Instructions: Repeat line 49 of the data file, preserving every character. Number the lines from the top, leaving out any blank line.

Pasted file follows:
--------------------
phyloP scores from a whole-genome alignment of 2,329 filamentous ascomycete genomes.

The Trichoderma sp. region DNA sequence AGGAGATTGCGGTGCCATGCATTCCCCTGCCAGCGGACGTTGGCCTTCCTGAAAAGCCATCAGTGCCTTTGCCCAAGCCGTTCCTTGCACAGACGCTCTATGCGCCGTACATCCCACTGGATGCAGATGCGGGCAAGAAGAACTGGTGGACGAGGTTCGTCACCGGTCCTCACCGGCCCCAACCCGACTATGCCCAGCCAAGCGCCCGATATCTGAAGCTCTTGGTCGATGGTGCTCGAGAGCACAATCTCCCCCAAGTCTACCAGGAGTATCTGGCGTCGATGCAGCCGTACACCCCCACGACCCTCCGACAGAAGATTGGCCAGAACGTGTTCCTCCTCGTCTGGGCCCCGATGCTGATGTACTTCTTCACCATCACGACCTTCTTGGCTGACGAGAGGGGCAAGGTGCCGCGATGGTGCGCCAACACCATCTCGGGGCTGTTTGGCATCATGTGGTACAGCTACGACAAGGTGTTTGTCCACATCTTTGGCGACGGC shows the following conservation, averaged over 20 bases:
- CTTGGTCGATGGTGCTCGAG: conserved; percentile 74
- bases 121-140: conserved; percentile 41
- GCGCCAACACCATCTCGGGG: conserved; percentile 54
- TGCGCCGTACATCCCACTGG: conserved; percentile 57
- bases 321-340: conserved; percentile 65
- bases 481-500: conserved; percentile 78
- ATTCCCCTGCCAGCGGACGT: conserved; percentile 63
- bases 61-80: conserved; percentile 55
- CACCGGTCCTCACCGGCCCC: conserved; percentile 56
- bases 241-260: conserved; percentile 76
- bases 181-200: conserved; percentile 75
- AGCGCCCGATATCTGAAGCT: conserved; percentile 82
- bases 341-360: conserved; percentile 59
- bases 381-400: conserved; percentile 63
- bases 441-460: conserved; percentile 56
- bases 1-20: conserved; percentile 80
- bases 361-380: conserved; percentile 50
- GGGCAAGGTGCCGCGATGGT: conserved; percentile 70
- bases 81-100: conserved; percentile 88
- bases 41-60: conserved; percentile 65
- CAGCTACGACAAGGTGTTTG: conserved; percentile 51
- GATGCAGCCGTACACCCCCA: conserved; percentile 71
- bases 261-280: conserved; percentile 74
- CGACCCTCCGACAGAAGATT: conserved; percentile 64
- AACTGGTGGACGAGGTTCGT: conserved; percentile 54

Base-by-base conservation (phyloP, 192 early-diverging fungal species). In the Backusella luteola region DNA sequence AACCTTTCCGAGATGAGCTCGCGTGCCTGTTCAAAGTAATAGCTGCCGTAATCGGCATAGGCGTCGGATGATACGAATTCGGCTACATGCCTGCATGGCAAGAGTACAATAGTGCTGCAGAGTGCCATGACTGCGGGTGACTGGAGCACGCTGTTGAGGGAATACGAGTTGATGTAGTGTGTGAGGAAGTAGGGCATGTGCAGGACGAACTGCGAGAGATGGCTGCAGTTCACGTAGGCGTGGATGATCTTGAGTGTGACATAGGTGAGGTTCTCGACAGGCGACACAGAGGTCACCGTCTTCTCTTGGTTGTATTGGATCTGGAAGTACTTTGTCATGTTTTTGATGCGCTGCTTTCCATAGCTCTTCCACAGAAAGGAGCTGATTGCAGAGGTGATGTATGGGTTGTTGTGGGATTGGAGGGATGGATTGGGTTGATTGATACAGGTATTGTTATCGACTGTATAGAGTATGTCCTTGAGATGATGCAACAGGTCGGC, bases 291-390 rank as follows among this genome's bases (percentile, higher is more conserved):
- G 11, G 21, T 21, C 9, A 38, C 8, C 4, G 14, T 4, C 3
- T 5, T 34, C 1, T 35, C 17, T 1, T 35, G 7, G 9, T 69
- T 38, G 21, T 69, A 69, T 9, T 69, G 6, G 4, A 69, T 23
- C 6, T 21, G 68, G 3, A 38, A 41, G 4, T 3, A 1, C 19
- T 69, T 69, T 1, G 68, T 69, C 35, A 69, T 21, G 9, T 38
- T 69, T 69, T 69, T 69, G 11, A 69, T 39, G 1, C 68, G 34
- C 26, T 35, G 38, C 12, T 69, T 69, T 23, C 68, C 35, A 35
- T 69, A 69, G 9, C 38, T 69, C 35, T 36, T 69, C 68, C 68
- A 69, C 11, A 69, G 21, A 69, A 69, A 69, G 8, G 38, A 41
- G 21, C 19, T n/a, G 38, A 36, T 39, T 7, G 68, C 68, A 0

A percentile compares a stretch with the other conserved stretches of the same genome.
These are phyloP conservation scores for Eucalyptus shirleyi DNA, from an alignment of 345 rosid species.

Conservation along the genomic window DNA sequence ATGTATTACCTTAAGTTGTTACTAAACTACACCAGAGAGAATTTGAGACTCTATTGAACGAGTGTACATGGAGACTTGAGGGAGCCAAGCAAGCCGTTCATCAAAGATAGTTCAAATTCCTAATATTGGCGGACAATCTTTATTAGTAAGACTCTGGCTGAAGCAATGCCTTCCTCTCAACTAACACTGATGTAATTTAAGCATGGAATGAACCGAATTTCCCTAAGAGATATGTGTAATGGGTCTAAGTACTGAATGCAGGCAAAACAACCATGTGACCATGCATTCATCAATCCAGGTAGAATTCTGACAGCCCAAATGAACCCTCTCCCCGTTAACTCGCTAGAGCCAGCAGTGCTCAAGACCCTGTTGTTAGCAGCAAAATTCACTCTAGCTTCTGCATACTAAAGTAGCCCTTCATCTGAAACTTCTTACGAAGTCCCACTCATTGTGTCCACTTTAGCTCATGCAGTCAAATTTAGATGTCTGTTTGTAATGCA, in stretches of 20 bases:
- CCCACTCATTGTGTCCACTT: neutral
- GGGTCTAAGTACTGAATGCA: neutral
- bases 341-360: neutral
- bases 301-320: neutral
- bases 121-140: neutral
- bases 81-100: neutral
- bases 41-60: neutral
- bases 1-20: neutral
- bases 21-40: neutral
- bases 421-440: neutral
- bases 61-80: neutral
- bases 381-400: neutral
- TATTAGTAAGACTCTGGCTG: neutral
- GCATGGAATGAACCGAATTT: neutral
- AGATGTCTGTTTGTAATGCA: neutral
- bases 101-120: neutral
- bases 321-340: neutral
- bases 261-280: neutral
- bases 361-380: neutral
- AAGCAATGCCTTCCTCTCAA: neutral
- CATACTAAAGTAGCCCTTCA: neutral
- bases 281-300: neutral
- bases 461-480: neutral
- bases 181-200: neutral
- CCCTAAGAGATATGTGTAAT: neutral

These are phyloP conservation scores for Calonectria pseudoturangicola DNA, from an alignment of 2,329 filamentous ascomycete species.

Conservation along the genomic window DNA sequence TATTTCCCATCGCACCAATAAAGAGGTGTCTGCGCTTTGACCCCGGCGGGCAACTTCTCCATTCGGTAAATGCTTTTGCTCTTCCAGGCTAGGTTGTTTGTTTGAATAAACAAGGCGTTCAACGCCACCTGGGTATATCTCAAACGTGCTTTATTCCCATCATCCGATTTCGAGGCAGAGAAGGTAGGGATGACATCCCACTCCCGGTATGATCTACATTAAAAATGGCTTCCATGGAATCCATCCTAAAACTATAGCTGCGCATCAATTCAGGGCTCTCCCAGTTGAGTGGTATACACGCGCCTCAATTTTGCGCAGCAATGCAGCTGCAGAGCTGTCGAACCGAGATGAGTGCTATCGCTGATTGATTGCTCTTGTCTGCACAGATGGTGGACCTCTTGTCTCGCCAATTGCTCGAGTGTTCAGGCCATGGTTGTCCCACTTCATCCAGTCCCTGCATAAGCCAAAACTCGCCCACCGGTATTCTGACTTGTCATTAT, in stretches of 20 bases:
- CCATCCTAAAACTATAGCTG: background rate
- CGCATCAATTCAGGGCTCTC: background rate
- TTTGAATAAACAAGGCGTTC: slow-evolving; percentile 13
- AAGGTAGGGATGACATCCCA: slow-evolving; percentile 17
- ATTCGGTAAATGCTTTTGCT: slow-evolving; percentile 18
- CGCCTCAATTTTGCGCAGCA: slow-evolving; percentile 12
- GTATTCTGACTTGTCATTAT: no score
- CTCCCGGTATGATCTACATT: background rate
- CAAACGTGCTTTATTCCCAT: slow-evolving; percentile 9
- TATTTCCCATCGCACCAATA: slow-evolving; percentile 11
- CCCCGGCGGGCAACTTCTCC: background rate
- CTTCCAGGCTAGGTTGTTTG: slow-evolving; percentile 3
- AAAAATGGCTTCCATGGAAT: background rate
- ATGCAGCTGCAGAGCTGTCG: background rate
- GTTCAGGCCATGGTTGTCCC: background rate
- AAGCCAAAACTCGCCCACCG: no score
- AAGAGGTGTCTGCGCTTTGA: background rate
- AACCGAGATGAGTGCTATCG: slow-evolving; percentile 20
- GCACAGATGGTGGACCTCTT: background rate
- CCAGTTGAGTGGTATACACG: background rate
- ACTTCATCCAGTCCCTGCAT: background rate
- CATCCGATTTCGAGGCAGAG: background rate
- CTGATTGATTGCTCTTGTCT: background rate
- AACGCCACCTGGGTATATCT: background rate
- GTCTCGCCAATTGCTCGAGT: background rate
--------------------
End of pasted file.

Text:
- bases 1-20: neutral